WIMBLEDON, England --- When Serena Williams sits in the stands watching big sister Venus play, she's not just cheering for her sibling.
With both in the semifinals at Wimbledon, Serena also looks for some kind of edge.
"She's an opponent," Serena said. "You scout your opponents."
Before the two can meet in the final for the third time at the All England Club, they have to win today.
Serena will have to get past Zheng Jie, of China, and defending champion Venus will have to beat Elena Dementieva, of Russia. If both Americans win, they'll play in the Wimbledon final Saturday for the first time since 2003, when Serena beat Venus in the championship match for the second consecutive year.
"She won last year," eight-time Grand Slam champion Serena said of Venus. "But I'm not going to sit here and say she's the favorite when I'm still in the tournament. That's not me."
Serena is 8-7 against her sister overall, but a dominant 5-1 in Grand Slam finals.
"We're extremely motivated by each other, win or loss, on or off the court," said Venus, a four-time Wimbledon champion.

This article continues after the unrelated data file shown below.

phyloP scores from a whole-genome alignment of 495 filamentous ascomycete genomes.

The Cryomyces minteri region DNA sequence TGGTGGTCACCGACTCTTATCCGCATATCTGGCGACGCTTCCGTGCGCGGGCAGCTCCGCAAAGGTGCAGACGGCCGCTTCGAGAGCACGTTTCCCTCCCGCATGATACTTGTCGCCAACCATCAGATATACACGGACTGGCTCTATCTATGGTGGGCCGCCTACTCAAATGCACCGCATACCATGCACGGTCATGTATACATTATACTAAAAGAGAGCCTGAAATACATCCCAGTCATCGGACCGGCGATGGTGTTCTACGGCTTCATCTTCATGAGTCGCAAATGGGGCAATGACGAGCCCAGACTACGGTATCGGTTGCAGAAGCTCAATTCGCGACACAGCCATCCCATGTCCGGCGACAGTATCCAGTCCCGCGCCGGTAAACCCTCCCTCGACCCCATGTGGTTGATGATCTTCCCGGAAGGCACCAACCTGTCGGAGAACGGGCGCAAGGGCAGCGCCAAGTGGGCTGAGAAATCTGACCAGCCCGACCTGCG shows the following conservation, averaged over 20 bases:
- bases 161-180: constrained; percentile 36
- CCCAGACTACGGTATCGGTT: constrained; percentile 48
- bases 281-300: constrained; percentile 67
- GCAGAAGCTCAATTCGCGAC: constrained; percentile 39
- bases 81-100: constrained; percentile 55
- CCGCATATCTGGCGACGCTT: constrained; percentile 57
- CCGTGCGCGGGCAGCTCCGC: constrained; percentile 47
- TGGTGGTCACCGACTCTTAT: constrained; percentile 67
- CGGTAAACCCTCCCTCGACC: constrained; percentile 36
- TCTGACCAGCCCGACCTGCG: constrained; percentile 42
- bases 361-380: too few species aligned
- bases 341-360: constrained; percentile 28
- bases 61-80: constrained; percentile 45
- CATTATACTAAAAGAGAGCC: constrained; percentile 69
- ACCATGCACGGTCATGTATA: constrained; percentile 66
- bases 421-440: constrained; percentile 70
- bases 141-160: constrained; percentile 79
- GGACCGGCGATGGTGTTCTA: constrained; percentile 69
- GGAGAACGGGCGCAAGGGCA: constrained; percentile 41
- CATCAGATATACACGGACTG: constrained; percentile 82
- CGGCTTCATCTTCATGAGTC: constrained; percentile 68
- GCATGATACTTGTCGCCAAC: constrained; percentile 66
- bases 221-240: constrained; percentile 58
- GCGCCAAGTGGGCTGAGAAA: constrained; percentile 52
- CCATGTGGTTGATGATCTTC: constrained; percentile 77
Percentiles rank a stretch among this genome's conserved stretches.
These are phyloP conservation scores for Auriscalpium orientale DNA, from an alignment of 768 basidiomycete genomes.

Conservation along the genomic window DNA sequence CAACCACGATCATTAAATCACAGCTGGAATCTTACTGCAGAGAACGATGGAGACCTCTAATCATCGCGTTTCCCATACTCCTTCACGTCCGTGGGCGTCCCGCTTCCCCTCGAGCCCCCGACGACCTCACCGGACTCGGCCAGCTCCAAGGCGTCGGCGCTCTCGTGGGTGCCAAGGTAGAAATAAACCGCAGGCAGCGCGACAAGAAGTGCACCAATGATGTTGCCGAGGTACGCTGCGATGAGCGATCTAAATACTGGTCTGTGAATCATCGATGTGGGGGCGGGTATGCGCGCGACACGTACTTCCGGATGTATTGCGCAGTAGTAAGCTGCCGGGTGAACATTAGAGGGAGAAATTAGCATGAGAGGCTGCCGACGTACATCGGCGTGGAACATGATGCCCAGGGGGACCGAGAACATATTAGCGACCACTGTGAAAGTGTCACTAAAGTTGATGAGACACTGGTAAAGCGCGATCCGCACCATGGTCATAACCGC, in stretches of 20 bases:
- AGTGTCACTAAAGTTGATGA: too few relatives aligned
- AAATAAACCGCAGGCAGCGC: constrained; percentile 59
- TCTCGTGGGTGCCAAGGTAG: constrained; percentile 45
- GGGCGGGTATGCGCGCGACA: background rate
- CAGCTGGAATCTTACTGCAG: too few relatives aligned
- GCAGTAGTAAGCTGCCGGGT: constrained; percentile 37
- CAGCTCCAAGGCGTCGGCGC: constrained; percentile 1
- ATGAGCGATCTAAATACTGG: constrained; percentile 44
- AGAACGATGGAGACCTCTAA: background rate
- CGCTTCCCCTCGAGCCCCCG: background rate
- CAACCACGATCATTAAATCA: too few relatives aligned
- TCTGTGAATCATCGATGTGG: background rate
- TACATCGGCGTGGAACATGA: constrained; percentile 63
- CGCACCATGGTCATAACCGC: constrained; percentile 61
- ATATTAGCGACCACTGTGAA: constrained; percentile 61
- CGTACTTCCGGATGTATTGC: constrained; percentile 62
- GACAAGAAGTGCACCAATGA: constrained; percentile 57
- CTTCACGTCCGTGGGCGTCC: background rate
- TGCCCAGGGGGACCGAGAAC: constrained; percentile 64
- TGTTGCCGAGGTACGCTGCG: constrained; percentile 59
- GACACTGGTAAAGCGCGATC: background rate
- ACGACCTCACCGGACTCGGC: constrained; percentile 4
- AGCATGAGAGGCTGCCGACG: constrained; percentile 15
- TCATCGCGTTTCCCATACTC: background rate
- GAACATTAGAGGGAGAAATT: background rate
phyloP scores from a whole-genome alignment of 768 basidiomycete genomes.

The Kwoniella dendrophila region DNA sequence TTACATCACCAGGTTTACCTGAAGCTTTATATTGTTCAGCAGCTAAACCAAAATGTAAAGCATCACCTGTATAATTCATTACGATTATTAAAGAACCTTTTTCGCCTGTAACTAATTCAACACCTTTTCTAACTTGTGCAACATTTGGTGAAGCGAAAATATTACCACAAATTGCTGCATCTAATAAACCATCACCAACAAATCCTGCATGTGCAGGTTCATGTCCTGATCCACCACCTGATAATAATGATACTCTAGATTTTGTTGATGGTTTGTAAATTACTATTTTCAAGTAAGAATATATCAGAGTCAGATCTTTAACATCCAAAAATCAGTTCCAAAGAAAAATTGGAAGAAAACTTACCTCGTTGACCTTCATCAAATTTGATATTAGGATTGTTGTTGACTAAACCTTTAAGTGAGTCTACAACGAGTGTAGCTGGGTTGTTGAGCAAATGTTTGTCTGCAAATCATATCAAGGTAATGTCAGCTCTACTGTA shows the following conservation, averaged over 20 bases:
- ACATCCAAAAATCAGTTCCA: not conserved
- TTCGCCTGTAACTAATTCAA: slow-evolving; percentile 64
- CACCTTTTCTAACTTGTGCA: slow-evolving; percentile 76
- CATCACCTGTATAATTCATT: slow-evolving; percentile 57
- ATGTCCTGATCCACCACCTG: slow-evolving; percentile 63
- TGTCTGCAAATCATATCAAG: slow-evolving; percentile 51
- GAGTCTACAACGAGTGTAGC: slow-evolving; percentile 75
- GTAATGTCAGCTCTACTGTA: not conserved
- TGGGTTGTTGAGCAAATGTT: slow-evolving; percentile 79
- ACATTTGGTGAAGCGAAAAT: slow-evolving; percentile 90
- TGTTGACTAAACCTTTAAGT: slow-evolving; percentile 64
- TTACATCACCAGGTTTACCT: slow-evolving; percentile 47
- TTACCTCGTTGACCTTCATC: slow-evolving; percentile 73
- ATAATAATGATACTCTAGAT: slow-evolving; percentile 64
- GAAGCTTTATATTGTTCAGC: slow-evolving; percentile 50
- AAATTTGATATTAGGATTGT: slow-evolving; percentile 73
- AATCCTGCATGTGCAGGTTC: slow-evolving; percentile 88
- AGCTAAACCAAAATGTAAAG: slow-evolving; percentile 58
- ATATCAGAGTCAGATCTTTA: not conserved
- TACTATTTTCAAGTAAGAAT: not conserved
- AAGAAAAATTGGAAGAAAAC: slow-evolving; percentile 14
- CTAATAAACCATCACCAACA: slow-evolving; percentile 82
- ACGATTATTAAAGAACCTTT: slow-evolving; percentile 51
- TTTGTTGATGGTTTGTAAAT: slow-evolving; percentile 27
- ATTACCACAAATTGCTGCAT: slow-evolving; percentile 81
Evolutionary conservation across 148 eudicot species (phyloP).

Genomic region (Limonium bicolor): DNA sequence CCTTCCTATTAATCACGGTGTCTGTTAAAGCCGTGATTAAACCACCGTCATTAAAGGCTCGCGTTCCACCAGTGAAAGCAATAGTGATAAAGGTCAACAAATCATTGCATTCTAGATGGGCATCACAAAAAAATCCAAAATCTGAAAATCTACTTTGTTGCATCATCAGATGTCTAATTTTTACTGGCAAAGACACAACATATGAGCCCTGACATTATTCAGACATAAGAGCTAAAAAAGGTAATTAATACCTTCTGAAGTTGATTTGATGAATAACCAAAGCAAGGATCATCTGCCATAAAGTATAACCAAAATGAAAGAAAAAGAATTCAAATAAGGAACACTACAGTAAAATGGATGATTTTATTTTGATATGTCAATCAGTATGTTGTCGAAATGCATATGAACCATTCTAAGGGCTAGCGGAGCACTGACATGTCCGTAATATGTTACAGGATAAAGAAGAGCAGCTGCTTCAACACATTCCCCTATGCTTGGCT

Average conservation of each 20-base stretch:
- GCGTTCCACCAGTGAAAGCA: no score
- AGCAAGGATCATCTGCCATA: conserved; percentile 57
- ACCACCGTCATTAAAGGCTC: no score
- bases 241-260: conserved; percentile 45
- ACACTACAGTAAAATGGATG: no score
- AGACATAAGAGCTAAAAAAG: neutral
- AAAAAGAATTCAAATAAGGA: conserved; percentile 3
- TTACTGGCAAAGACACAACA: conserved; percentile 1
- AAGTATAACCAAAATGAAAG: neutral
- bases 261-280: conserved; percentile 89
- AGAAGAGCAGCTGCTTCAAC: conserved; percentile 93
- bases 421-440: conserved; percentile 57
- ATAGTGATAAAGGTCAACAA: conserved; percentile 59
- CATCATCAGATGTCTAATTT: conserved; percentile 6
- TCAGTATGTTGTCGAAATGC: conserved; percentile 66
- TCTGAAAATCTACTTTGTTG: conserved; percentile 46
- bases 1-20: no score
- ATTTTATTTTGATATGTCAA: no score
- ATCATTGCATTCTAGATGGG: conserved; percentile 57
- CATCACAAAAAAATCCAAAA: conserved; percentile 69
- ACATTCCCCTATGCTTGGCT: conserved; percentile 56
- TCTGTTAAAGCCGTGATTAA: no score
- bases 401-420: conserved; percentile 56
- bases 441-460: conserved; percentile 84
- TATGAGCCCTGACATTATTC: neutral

On Wednesday, the sisters beat Sania Mirza and Bethanie Mattek 6-4, 6-3 in the women's doubles quarterfinals, whispering tactics to each other on occasion but otherwise keeping calm despite trailing 3-0 in the second set.
Dementieva, Venus' next opponent, struggled for long periods before beating Nadia Petrova in three sets in the quarterfinals. But she's not worried about her next match.
"She's the defending champion. It's all pressure on her," Dementieva said of Venus.
Zheng, ranked 133rd, is this year's surprise in the women's draw, reaching the final four with a run that includes a third-round win over top-seeded Ana Ivanovic, the French Open champion.
By beating Nicole Vaidisova, Zheng became the first Chinese player to reach the semifinals at a Grand Slam tournament.
Serena won't be taking the 24-year-old player lightly.
"I've been watching her play," Serena said. "I think she's doing a fabulous job, and I don't think it's luck."
Serena and Venus have won six of the past eight Wimbledon titles. Neither has dropped a set so far, and their power games have set them apart from the rest of the women's field.
"I've been working really hard lately. I'm just waiting on the results to come," Serena said. "I deserve this, because I don't think anyone's been working harder than me, except for maybe Venus. I mean, that girl works even harder than I do."